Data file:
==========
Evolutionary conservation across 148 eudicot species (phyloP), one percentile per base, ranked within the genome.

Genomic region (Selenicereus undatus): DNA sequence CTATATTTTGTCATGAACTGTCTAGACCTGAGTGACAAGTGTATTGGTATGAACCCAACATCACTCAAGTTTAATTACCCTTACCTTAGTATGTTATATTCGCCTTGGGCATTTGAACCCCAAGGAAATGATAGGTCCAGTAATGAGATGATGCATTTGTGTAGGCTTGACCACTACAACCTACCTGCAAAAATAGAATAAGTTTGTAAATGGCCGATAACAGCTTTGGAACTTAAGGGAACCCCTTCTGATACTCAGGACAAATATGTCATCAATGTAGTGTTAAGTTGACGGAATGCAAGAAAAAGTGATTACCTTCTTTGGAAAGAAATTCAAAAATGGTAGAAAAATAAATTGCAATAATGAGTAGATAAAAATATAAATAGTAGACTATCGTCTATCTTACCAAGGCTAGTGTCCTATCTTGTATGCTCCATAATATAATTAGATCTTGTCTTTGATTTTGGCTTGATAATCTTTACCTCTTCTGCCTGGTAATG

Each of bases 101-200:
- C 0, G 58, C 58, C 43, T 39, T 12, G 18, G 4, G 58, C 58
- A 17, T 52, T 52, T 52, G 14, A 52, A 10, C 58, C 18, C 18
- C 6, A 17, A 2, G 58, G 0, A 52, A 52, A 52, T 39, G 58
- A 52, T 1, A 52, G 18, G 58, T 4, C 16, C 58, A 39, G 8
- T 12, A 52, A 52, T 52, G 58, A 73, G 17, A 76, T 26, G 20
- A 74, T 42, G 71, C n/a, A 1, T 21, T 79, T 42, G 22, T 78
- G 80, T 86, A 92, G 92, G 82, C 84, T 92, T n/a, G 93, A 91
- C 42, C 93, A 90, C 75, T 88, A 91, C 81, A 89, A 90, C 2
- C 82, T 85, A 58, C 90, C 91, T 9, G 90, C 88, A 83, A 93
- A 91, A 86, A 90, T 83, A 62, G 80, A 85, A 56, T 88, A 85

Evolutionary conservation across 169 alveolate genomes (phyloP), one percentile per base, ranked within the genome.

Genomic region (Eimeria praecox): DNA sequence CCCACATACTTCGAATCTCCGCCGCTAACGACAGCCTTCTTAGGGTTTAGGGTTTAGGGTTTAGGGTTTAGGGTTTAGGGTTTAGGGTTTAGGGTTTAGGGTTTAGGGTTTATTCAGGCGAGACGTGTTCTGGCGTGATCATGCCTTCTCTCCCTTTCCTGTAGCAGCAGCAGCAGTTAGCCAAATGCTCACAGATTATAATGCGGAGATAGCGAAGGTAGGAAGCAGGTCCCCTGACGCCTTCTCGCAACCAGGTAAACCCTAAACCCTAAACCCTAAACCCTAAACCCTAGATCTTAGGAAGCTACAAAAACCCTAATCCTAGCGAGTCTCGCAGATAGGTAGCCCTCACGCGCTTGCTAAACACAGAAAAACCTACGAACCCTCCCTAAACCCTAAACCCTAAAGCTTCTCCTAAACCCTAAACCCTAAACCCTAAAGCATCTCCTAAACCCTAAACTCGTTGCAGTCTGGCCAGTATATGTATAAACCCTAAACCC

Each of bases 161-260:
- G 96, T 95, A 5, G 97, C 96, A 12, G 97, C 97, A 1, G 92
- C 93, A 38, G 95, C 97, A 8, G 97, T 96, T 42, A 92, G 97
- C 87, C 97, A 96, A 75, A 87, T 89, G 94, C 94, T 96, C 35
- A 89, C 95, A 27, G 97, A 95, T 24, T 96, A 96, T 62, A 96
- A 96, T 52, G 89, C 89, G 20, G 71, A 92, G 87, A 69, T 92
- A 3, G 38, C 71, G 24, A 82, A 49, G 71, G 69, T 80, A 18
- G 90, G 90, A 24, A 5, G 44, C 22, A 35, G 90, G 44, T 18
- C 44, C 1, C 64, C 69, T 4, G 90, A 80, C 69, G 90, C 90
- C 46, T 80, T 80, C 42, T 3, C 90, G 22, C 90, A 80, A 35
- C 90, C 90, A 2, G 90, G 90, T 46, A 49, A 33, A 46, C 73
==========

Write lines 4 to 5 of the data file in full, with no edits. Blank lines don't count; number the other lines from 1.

- C 0, G 58, C 58, C 43, T 39, T 12, G 18, G 4, G 58, C 58
- A 17, T 52, T 52, T 52, G 14, A 52, A 10, C 58, C 18, C 18